Religious toleration has characterized Western thought since the writings of John Locke and Samuel von Pufendorf in the late seventeenth century, but philosophers and others now search for comprehensive and principled answers to questions about the limits of religion in public life. Thinking about religious liberty in terms of property rights and rational individual behavior can help us avoid religious discrimination, while protecting both the public order and the legitimate rights of all private individuals.


Western nations maintain variously high walls of separation between church and state. One consequence of this separation is the ongoing dilution, often preceding the occasional disappearance from “public” life, of traditional religious practices and symbols—display of the Ten Commandments, for example. This drift leads some philosophers of religion to conclude that official government neutrality toward religion has constructively “privatized” it (Trigg 2007).

Another consequence of separation and neutrality is a perceived loss of social unity within Western nations, which is coincident with the diminished public display of religious symbolism. This loss is more easily felt than quantified, however, and it is evidently felt most tenderly by philosophers of religion and others who are both privately religious and strongly attached to their society’s old ways.

Western scholars of many stripe also worry that the West’s insistence on official religious neutrality, tolerance, sensitivity, inclusion, and pluralism—especially to the extent of coddling militant elements of foreign religions and cultures—falls nowhere short of being naively, fatuously, and irresponsibly suicidal. The atheist philosopher Sam Harris offers a blunt assessment of the present situation: “Many religious moderates have taken the apparent high road of pluralism, asserting the equal validity of all faiths, but in doing so they neglect to notice the irredeemably sectarian truth claims of each. . . . So long as it is acceptable for a person to believe that he knows how God wants everyone on earth to live, we will continue to murder one another on account of our myths” (2004, 15, 134). Events surrounding the construction of an Islamic cultural center near New York City’s “ground zero” site and the worldwide consequences in 2010 of a tiny Florida congregation’s plan to commemorate the events of September 11, 2001, by burning copies of the Qur’an evince the intensity of feeling all around.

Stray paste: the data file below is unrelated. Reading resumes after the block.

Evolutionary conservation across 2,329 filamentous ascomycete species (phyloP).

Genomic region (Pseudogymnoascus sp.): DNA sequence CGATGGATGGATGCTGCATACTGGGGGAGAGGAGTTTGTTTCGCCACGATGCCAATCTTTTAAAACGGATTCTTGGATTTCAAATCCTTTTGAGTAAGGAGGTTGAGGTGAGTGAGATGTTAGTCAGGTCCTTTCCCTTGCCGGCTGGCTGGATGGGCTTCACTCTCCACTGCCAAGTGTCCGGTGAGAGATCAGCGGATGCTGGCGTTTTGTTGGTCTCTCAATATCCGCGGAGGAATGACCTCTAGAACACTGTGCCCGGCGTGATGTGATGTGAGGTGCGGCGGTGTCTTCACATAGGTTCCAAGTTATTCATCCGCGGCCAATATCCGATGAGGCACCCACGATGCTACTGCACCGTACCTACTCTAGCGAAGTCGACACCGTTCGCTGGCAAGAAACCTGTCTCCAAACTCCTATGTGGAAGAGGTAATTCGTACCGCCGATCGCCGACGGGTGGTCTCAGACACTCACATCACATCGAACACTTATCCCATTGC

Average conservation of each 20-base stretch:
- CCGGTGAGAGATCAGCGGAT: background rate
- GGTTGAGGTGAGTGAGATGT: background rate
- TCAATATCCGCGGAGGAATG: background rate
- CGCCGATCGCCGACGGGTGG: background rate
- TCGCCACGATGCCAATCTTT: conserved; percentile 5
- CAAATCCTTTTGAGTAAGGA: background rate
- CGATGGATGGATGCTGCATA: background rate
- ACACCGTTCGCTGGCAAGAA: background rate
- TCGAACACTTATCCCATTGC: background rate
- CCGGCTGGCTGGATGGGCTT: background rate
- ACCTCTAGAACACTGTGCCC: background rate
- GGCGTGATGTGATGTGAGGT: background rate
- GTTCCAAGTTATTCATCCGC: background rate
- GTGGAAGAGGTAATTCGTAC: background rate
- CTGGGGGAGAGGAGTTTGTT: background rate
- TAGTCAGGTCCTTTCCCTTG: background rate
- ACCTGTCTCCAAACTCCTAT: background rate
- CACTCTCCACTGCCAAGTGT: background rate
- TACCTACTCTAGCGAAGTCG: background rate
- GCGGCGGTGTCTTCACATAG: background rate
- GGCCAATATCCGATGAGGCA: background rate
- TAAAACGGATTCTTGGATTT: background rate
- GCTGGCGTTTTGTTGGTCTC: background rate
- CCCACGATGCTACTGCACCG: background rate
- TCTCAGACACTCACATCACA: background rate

James A. Montanye is a retired consulting economist in Falls Church, Virginia.
Culture and SocietyGovernment and PoliticsLaw and LibertyPhilosophy and ReligionPolitical Theory
Other Independent Review articles by James A. Montanye
Summer 2018 Digital Revolutions in Public Finance
Winter 2015/16 Does Altruism Exist?: Culture, Genes, and the Welfare of Others
Fall 2014 The Great Debate: Edmund Burke, Thomas Paine, and the Birth of Right and Left
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